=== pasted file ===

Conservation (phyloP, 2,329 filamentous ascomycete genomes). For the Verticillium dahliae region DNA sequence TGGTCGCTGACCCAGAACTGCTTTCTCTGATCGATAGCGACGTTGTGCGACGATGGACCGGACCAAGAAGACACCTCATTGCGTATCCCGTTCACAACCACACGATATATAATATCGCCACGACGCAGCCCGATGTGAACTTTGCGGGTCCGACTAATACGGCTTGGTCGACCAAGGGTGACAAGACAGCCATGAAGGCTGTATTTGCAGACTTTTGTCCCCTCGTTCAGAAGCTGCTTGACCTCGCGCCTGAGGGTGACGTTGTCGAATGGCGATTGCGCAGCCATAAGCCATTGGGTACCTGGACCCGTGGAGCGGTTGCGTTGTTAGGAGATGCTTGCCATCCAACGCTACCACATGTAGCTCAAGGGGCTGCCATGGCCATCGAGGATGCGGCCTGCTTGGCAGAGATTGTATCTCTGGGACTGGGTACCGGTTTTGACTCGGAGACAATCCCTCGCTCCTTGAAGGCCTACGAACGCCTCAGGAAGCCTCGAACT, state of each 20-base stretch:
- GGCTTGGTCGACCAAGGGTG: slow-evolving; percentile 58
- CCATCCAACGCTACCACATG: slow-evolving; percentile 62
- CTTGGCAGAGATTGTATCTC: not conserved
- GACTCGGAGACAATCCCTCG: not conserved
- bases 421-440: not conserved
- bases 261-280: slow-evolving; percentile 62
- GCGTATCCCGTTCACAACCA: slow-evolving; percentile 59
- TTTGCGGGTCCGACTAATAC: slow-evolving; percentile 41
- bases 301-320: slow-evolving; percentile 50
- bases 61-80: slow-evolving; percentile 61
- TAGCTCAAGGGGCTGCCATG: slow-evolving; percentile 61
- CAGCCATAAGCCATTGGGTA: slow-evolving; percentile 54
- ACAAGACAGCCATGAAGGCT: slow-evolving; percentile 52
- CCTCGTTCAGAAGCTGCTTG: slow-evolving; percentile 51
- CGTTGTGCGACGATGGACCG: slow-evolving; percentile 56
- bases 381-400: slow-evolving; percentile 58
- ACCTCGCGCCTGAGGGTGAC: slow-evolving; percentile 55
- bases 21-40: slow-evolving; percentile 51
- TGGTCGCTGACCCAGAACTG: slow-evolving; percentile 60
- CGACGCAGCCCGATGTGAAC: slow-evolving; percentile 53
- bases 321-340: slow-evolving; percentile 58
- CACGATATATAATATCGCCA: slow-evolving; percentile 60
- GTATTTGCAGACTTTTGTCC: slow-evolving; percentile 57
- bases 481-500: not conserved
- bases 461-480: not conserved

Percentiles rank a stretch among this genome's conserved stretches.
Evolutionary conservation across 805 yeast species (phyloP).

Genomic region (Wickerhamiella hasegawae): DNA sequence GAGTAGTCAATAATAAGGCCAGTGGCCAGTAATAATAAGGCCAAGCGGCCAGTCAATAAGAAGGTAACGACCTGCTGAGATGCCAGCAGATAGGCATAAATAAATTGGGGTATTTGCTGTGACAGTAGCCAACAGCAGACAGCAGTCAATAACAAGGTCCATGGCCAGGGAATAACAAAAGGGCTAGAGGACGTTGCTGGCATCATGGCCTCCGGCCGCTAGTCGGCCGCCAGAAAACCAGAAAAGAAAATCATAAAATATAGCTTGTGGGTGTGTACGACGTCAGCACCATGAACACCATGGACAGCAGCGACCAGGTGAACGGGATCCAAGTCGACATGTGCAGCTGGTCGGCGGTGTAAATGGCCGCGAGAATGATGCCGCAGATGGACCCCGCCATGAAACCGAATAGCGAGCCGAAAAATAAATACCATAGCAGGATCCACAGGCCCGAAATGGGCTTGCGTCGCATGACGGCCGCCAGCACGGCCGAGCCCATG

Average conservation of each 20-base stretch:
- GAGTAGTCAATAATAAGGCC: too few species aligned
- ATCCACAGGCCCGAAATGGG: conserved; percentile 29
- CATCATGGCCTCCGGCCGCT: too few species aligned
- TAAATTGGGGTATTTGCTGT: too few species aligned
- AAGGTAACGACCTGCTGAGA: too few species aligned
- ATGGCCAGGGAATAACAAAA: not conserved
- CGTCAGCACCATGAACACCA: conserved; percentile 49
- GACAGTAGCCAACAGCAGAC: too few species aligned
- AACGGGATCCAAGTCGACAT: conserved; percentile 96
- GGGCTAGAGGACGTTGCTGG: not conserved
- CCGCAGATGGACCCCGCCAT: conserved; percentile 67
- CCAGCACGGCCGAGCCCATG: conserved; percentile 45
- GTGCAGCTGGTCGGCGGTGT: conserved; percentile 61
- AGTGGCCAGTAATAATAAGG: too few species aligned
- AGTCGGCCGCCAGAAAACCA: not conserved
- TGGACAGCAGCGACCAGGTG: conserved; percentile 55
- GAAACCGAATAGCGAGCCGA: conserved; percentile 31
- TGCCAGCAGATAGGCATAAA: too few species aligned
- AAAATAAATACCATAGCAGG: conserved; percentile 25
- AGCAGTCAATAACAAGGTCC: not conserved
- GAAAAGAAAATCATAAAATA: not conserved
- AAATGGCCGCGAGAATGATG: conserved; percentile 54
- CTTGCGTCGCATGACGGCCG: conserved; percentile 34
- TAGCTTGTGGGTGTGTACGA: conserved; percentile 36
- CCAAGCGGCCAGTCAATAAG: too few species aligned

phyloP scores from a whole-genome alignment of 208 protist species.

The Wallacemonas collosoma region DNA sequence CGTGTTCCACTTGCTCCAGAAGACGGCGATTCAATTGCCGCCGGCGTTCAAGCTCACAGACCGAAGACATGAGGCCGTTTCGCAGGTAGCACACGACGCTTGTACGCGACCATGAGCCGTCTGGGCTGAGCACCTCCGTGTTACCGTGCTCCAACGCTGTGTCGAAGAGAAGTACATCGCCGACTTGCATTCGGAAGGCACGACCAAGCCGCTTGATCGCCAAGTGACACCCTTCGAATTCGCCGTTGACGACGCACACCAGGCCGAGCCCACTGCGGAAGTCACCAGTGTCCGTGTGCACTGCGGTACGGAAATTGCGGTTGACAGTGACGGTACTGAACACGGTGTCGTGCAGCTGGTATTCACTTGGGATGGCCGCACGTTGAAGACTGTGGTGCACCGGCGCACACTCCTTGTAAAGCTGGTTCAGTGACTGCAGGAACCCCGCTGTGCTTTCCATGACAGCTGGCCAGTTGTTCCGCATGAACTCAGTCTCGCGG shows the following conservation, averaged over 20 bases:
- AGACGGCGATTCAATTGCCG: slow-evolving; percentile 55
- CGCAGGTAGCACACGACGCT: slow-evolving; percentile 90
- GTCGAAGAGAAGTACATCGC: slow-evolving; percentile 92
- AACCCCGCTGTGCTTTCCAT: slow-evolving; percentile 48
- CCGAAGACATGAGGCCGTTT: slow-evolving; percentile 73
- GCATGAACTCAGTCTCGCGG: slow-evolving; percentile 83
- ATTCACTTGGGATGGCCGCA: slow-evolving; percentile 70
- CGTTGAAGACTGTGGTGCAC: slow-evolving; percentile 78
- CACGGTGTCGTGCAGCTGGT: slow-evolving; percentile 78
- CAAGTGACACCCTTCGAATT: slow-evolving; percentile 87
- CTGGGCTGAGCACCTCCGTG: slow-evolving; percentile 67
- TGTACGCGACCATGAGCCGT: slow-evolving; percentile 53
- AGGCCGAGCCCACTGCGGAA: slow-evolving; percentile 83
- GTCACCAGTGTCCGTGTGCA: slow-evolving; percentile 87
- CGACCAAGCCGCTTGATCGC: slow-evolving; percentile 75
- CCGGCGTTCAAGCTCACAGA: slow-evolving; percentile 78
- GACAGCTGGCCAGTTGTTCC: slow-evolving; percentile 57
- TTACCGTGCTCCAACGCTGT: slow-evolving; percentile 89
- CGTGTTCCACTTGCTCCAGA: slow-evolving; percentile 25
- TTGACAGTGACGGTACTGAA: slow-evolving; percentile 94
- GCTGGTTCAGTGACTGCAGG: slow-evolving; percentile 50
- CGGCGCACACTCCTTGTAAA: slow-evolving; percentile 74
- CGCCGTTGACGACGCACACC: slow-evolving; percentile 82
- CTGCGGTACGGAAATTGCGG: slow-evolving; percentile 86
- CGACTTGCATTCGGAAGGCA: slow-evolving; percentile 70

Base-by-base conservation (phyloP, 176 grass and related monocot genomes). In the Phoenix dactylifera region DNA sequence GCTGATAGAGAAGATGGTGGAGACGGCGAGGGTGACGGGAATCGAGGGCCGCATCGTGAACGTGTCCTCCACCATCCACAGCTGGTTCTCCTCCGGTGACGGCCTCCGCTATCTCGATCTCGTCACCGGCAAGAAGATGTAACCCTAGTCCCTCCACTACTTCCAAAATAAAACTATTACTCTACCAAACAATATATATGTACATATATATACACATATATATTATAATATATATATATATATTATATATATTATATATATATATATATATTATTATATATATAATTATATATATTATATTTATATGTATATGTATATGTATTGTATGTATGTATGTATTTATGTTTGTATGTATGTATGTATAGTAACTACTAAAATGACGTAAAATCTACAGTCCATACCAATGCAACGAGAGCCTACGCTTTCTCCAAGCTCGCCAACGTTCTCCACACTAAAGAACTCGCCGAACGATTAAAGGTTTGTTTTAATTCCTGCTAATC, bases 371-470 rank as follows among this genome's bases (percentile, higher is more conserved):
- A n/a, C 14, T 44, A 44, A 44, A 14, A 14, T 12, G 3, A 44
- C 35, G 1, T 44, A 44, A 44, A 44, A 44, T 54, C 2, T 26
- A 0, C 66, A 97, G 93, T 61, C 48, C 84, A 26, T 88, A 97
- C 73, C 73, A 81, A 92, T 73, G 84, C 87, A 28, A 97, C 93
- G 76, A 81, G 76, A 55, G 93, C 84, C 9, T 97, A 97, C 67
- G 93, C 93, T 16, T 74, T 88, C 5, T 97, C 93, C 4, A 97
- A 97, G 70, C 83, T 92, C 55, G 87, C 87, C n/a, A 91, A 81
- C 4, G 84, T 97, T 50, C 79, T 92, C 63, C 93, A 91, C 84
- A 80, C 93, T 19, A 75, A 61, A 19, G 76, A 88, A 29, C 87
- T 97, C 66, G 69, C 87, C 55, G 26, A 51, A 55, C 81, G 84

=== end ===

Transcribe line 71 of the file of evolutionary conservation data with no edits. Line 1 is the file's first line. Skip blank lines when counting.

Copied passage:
- GTCACCAGTGTCCGTGTGCA: slow-evolving; percentile 87